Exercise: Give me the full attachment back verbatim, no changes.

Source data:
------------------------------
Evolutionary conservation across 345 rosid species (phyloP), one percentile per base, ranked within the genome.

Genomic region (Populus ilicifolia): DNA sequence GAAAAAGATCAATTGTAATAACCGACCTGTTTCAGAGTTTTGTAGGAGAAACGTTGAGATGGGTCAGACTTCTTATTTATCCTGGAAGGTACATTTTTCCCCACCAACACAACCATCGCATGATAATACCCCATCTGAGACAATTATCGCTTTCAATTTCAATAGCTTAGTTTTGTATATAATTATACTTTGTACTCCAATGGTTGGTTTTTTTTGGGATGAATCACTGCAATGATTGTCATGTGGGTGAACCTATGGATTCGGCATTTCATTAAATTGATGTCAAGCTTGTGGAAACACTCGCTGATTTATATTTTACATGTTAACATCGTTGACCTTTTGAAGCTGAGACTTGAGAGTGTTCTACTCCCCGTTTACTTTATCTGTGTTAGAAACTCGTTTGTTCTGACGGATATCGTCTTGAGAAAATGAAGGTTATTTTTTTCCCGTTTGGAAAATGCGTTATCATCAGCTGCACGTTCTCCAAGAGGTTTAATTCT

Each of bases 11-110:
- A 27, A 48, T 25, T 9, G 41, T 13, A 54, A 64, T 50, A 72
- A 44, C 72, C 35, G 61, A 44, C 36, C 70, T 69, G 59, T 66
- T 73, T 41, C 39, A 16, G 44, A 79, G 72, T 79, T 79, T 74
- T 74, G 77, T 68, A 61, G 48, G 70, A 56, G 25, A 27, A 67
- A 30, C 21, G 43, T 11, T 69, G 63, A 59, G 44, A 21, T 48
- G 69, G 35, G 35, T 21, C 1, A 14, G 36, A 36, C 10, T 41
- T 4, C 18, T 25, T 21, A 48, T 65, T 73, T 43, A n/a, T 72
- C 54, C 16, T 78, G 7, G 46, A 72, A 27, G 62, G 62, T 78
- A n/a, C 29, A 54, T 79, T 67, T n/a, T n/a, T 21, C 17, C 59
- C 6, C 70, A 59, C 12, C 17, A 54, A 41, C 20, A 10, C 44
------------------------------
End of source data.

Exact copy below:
Evolutionary conservation across 345 rosid species (phyloP), one percentile per base, ranked within the genome.

Genomic region (Populus ilicifolia): DNA sequence GAAAAAGATCAATTGTAATAACCGACCTGTTTCAGAGTTTTGTAGGAGAAACGTTGAGATGGGTCAGACTTCTTATTTATCCTGGAAGGTACATTTTTCCCCACCAACACAACCATCGCATGATAATACCCCATCTGAGACAATTATCGCTTTCAATTTCAATAGCTTAGTTTTGTATATAATTATACTTTGTACTCCAATGGTTGGTTTTTTTTGGGATGAATCACTGCAATGATTGTCATGTGGGTGAACCTATGGATTCGGCATTTCATTAAATTGATGTCAAGCTTGTGGAAACACTCGCTGATTTATATTTTACATGTTAACATCGTTGACCTTTTGAAGCTGAGACTTGAGAGTGTTCTACTCCCCGTTTACTTTATCTGTGTTAGAAACTCGTTTGTTCTGACGGATATCGTCTTGAGAAAATGAAGGTTATTTTTTTCCCGTTTGGAAAATGCGTTATCATCAGCTGCACGTTCTCCAAGAGGTTTAATTCT

Each of bases 11-110:
- A 27, A 48, T 25, T 9, G 41, T 13, A 54, A 64, T 50, A 72
- A 44, C 72, C 35, G 61, A 44, C 36, C 70, T 69, G 59, T 66
- T 73, T 41, C 39, A 16, G 44, A 79, G 72, T 79, T 79, T 74
- T 74, G 77, T 68, A 61, G 48, G 70, A 56, G 25, A 27, A 67
- A 30, C 21, G 43, T 11, T 69, G 63, A 59, G 44, A 21, T 48
- G 69, G 35, G 35, T 21, C 1, A 14, G 36, A 36, C 10, T 41
- T 4, C 18, T 25, T 21, A 48, T 65, T 73, T 43, A n/a, T 72
- C 54, C 16, T 78, G 7, G 46, A 72, A 27, G 62, G 62, T 78
- A n/a, C 29, A 54, T 79, T 67, T n/a, T n/a, T 21, C 17, C 59
- C 6, C 70, A 59, C 12, C 17, A 54, A 41, C 20, A 10, C 44